De-emphasizing the "Be" Verb

1. Turn the noun after a "be" verb into an appositive, adding additional information to flesh out the sentence.


John is a doctor.

John, a doctor, attended Harvard.

My dog is a Great Dane.

My dog, a Great Dane, barks at birds.

2. Move an adjective following a "be" verb to the front of the noun it describes, adding additional information to complete the sentence.


When I went to school, I discovered my teacher was demanding.

When I went to school, I discovered my demanding teacher assigned homework daily.

The lawyer was talented.

The talented lawyer argued the case successfully.

3. When you write a sentence with a "be" verb, ask yourself what the subject of the "be" verb does, not what the subject is.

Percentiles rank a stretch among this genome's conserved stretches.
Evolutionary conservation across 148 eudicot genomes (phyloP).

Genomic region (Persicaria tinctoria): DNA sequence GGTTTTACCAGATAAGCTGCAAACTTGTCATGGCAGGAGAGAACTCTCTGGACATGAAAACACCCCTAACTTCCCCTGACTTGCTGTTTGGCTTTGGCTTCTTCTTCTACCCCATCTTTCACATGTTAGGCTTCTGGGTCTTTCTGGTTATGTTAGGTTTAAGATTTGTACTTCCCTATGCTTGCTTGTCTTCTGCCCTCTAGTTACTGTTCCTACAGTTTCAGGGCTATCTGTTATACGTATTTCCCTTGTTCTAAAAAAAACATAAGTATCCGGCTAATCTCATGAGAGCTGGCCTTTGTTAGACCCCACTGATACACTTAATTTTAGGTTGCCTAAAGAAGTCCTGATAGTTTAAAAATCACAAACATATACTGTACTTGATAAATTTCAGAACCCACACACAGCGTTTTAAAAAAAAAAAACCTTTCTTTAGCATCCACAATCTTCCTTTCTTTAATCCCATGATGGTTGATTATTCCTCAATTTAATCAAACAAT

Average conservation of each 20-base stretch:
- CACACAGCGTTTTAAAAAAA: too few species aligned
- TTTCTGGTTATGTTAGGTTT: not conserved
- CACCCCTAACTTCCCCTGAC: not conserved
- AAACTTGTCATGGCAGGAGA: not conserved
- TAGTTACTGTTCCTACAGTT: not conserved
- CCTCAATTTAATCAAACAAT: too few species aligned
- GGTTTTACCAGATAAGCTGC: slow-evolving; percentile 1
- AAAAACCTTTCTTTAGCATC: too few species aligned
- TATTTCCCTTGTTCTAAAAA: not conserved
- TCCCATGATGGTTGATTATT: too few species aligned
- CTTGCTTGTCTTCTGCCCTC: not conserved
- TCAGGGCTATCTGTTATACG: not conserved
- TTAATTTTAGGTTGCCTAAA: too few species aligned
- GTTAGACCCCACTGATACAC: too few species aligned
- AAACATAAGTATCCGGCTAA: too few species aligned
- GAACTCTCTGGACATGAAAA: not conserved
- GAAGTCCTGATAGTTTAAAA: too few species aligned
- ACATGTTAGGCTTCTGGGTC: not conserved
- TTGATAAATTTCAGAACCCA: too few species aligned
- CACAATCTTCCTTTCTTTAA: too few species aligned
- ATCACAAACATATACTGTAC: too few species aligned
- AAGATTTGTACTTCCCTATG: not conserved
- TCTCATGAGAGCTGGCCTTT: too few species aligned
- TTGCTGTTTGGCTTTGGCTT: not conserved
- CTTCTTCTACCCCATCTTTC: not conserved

My favorite musician is the most awesome drummer I have ever heard.

Here you tell what the musician is. Ask yourself what the musician does. What does he do? He plays the drum well.

My favorite musician plays the drum well.

My mother is a great cook.

What does your mother do?

My mother cooks great.

4. Words like "include" and "exist" can sometimes stand in for "be" especially when your sentence starts with "there" or "here." Sometimes simply moving words around eliminates the "be."


There are three reasons I like pizza.

I like pizza for three reasons.

Three reasons exist for my liking pizza.

Three reasons I like pizza include the cheese, the sauce, and the crust.

5. Watch out for the following:

*Contractions which contain a "be" verb still count as a "be" verb. Watch out for "it's," "they're." "we're," and other contractions containing "be."

*After you remove the "be," make sure you still have a complete sentence. I would rather see "be" verbs than fragments. Sometimes you must add additional information to complete the sentence.

*Remember, you committ no sin when using "be" verbs. However, active action verbs add strength to your writing.

*The "be" verbs include am, is, are, was, were, be, been, being.

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